In this, the third and final keynote of the Shelley Conference 2017, Professor Michael O’Neill takes us on an extraordinary excursion through Shelley’s prose. Alighting on works such as A Defense of Poetry, On Life, Address on the Death of Princess Charlotte, A Philosophical Review of Reform, On Christianity, and Speculations of Metaphysics, O’Neill conveys a deep and abiding knowledge and love of his subject. He offers common sense, close readings which bring Shelley alive and illustrate what he calls Shelley’s "drama of thought". The first 15 minutes set the scene and once O’Neill hits his stride with a magisterial reading of An Address to the People on the Death of Princess Charlotte, we are comfortably in the hands of a master who takes us on a tour of Shelley’s metaphysical, polemical and religious ruminations.
Professor O'Neill's keynote digs into how Shelley uses language to challenge custom and habit; or, as O’Neill puts it, to "invite [his readers] to reconsider the world in which we live." This, to me, strikes at the heart of Shelley’s entire output; this was a man who believed that poetry (or more generally cultural products) could literally change the world. I have written about this here and here.
Of great interest to me is O’Neill’s opinion that Shelley’s prose can be thought of more as poetry – or rather an amalgam of prose AND poetry. This interests me because I have often thought of his poetry as prose in disguise. For example, take the final portion of Spirit of the Hour’s speech at the end of Act 3 in Prometheus Unbound. In poetic form, there are 40 lines of poetry. Rendered in paragraph form it looks like this:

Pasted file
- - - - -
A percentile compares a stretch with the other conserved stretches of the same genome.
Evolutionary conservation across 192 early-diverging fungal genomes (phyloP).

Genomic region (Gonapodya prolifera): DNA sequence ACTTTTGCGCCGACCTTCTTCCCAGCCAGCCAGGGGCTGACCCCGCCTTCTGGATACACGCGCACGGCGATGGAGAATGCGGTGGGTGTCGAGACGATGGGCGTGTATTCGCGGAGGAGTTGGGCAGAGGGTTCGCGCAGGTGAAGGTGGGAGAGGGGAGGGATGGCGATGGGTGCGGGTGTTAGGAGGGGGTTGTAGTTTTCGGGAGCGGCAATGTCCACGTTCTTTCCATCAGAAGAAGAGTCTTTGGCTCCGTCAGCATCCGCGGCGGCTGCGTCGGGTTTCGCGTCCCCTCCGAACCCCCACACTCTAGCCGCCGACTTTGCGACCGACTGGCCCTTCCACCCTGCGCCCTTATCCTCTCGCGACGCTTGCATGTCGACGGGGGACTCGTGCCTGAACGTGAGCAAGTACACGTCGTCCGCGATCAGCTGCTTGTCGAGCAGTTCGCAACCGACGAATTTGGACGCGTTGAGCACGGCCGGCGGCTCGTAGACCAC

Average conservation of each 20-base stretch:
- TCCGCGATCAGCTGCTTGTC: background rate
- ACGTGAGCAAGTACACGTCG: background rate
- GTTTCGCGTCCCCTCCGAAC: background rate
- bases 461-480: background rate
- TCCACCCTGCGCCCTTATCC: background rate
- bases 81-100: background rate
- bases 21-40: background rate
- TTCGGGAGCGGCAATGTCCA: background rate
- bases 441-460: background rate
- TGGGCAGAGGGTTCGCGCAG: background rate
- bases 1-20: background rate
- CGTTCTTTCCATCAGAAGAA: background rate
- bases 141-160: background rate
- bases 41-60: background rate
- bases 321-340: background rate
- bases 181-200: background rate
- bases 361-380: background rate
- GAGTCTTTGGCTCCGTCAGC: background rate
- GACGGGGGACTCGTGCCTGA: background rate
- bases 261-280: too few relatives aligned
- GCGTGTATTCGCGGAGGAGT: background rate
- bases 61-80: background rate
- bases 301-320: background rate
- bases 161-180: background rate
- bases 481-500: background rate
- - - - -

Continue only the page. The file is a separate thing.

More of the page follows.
Thrones, altars, judgement-seats, and prisons; wherein, and beside which, by wretched men were borne sceptres, tiaras, swords, and chains, and tomes of reasoned wrong, glozed on by ignorance, were like those monstrous and barbaric shapes, the ghosts of a no-more-remembered fame, which, from their unworn obelisks, look forth in triumph o'er the palaces and tombs of those who were their conquerors: mouldering round, these imaged to the pride of kings and priests a dark yet mighty faith, a power as wide as is the world it wasted, and are now but an astonishment; even so the tools and emblems of its last captivity, amid the dwellings of the peopled earth, stand, not o'erthrown, but unregarded now. And those foul shapes, abhorred by god and man, -- which, under many a name and many a form strange, savage, ghastly, dark and execrable, were Jupiter, the tyrant of the world; and which the nations, panic-stricken, served with blood, and hearts broken by long hope, and love dragged to his altars soiled and garlandless, and slain amid men's unreclaiming tears, flattering the thing they feared, which fear was hate, -- frown, mouldering fast, o'er their abandoned shrines: the painted veil, by those who were, called life, which mimicked, as with colours idly spread, all men believed or hoped, is torn aside; the loathsome mask has fallen, the man remains sceptreless, free, uncircumscribed, but man equal, unclassed, tribeless, and nationless, exempt from awe, worship, degree, the king over himself; just, gentle, wise: but man passionless? -- no, yet free from guilt or pain, which were, for his will made or suffered them, nor yet exempt, though ruling them like slaves, from chance, and death, and mutability, the clogs of that which else might oversoar the loftiest star of unascended heaven, pinnacled dim in the intense inane.